10 Inspiring Quotes from “Through Gates of Splendor”

book_ through_gates_of_splendor amazonIf you heard someone say, “”Every Christian should read this book,” what would you do? You may or may not listen to him.

But if that person is an elder at your church, and says this while teaching on a Sunday morning, you are more apt to listen to that wisdom.

And if that person has been a mentor for you for over 15 years, you definitely follow his advice.

A man like that encouraged our church body to read Through Gates of Splendor last fall. I’m glad he did, since this book was one of the top books I read in 2014.

If you haven’t read this book, or if it’s been a while, here are some excerpts that inspired and challenged me:

In preparation for the mission

“We’ve already put our trust in Him for salvation, so why not do it as far as our life is concerned?” Ed McCully (in a letter to Jim Elliot)

Click here for more points to ponder…


The Injustice of Prison and Slavery

book letters_incarcerated_brother amazonUpon a recommendation from a friend at Allendale Correctional Institute (he is a “resident,” the term they prefer over “inmate”), I bought a copy of Letters to an Incarcerated Brother by Hill Harper. This book would have made little sense outside of my experience working with guys at that state prison.

Even as it is, I still do not fully understand what it’s like to be in prison (and I hope to keep it that way!). Therefore, most of this book challenged my thinking. And that’s a good thing.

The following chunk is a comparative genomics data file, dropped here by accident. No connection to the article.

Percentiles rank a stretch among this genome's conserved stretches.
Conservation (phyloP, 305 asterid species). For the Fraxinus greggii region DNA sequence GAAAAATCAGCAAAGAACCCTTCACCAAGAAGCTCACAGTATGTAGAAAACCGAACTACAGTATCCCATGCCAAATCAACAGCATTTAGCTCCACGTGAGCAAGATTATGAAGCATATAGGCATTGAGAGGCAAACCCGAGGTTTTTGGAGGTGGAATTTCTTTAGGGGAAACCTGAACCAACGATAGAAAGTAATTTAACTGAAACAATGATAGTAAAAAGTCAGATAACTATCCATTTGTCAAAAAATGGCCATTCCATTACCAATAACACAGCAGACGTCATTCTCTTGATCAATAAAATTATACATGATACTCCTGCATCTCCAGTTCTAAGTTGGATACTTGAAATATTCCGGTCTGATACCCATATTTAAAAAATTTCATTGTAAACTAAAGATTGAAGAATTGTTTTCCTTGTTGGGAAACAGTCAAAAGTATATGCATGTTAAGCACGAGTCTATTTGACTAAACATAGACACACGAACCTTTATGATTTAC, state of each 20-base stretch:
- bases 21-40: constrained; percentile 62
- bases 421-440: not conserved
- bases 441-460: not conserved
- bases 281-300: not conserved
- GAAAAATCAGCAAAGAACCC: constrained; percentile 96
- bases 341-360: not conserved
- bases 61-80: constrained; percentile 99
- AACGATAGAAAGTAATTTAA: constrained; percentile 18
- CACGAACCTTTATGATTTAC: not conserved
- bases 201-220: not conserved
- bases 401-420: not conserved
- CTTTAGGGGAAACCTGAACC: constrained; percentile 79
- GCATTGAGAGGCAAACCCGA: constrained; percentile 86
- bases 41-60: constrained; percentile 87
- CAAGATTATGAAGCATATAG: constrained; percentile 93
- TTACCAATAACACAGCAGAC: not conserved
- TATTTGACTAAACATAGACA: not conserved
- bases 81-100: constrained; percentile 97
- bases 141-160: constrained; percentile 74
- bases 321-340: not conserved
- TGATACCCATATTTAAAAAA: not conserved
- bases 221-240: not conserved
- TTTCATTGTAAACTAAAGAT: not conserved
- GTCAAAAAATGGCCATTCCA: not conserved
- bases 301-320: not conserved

But there were also plenty of parts that were easier to understand, even while giving me new insight. This includes when the author makes a connection between historical slavery and the modern prison system.

The Slavery of Prison

In Chapter 8, Harper is reflecting on a statement made by a counselor in a state prison, “I tell all my students who become repeaters, ‘You’re volunteering for slavery.’”

Captivated? Click here to learn more…

The Church and Diversity

book_unitedMore from Trillia Newbell, in United, on the topic of church —

“We are not merely individuals walking out our faith alone. We are a part of humanity, each one of us heading toward heaven or hell. We want to be mindful as we interact with others, that though the here and now may feel and seem incredibly permanent, it is not.

Click here to read more…

Your Identity as a Missionary

transformed book

“When a man journeys into a far country, he must be prepared to forget many of the things he has learned, and to acquire such customs as are inherent with existence in the new land; he must abandon the old ideals and the old gods, and oftentimes he must reverse the very codes by which his conduct has hitherto been shaped. . . . It were better for the man who cannot fit himself to the new groove to return to his own country.” Jack London, “In a Far Country” (HT: Art of Manliness)

If you were sent out as a foreign missionary, to start a church and spread the gospel, what would you do first?

Caesar Kalinowski, in his book Transformed, gives a typical answer:

“We would start by getting to know the language of the local people. We would eat what and where they eat, start to dress more like them, and adopt some of their customs.

We would shop at the same places over and over to get to know the shop and restaurant owners. We would look for ways to be a blessing to them, serving them in simple ways as a display of God’s love for them.